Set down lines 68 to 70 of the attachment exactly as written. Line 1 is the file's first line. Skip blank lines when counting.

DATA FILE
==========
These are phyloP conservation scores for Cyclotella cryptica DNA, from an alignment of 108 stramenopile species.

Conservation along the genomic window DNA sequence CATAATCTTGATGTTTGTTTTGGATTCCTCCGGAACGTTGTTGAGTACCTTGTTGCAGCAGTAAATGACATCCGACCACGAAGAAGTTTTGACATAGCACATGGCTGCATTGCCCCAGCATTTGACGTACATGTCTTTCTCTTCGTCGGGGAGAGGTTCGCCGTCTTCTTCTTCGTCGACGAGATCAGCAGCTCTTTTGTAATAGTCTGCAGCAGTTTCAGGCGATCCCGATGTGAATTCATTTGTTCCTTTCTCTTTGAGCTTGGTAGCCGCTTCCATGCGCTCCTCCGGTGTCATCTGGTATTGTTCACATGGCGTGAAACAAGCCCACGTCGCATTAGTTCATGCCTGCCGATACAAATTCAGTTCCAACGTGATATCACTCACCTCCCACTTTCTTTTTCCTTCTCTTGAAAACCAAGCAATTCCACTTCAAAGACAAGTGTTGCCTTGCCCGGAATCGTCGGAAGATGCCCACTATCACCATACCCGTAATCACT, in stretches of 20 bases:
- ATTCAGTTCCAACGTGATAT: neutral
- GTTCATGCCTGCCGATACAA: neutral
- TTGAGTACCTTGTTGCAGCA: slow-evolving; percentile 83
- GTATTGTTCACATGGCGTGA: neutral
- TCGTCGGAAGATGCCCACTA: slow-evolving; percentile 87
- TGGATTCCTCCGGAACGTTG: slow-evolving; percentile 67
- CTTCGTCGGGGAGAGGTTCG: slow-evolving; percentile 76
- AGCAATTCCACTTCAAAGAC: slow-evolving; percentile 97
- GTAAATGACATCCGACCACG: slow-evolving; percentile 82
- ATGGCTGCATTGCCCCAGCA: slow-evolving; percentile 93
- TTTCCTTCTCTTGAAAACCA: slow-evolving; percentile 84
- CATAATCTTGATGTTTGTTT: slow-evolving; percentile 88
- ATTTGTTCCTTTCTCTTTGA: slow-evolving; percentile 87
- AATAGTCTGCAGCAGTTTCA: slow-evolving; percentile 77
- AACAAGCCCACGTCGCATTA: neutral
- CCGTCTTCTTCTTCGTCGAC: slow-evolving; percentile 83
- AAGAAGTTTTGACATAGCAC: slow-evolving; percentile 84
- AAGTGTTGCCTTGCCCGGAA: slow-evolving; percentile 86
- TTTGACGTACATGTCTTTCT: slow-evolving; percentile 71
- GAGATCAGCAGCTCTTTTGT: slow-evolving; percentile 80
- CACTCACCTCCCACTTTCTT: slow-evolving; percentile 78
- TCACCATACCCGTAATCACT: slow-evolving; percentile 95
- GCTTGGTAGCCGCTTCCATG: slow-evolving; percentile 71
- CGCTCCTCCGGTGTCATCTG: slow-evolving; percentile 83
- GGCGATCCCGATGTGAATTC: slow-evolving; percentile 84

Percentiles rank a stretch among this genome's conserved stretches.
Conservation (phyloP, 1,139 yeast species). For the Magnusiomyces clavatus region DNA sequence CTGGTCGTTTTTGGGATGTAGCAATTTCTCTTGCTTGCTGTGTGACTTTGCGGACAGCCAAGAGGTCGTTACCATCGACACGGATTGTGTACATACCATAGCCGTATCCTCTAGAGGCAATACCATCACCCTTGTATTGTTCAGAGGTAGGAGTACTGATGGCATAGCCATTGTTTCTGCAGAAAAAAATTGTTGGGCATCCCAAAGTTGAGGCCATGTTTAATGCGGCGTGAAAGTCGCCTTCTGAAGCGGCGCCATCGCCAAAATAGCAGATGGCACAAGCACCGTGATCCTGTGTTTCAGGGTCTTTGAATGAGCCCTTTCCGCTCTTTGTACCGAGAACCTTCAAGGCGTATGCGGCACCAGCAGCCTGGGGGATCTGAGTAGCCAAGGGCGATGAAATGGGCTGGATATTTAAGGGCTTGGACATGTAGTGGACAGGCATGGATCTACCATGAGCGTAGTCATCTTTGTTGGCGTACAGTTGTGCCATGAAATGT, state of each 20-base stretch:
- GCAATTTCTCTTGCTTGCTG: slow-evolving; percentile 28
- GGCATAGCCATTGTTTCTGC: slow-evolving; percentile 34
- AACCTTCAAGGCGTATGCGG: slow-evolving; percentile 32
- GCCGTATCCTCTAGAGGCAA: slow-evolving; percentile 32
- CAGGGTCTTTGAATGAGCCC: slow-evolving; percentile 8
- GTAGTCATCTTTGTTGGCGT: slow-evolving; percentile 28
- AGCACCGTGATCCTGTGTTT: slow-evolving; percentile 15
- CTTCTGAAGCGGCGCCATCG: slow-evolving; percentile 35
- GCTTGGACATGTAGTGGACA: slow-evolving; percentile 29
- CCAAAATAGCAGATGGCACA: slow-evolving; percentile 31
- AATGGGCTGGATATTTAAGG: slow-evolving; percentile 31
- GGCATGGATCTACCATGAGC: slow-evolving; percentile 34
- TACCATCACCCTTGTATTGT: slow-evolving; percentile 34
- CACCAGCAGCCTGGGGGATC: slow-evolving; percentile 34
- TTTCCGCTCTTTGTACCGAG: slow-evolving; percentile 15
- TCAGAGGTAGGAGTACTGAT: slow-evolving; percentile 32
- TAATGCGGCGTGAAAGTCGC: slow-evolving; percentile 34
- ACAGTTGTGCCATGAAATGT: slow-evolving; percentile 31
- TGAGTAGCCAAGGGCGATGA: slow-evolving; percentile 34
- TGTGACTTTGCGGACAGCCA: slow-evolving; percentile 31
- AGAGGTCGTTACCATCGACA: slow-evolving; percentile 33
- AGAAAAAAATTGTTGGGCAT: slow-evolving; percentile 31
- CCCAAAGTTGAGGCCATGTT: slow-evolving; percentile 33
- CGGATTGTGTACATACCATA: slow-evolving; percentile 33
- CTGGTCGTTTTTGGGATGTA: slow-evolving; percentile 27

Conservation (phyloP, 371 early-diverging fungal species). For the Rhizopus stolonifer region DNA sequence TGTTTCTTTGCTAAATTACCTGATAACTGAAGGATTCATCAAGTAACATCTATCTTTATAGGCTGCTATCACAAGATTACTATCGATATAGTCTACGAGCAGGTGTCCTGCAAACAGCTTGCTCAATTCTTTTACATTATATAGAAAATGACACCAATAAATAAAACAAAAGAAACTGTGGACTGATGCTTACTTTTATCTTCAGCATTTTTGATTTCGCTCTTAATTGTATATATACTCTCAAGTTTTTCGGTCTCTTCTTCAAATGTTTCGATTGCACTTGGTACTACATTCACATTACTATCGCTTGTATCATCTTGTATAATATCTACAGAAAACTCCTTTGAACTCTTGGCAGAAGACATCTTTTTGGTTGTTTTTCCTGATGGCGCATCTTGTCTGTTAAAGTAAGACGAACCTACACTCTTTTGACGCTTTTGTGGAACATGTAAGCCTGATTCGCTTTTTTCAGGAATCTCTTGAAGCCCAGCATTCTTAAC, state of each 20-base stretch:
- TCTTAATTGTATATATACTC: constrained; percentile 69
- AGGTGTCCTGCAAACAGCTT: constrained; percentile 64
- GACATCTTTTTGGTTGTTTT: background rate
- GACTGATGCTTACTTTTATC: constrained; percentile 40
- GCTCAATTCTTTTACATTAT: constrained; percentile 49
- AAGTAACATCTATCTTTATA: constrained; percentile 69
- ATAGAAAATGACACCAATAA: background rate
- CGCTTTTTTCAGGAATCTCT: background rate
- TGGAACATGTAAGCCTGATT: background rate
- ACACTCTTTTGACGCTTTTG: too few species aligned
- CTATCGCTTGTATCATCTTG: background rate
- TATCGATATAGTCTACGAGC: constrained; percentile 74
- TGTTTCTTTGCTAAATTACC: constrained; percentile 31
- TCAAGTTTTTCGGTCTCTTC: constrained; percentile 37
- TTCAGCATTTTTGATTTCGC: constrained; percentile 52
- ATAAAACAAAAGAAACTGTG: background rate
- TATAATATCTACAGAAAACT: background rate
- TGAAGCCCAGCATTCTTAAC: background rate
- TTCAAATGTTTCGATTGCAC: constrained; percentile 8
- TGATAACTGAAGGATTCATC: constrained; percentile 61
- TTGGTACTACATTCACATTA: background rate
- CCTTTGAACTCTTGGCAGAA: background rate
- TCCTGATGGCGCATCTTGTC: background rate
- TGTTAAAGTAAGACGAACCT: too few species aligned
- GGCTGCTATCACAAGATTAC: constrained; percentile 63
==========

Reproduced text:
- TGTTTCTTTGCTAAATTACC: constrained; percentile 31
- TCAAGTTTTTCGGTCTCTTC: constrained; percentile 37
- TTCAGCATTTTTGATTTCGC: constrained; percentile 52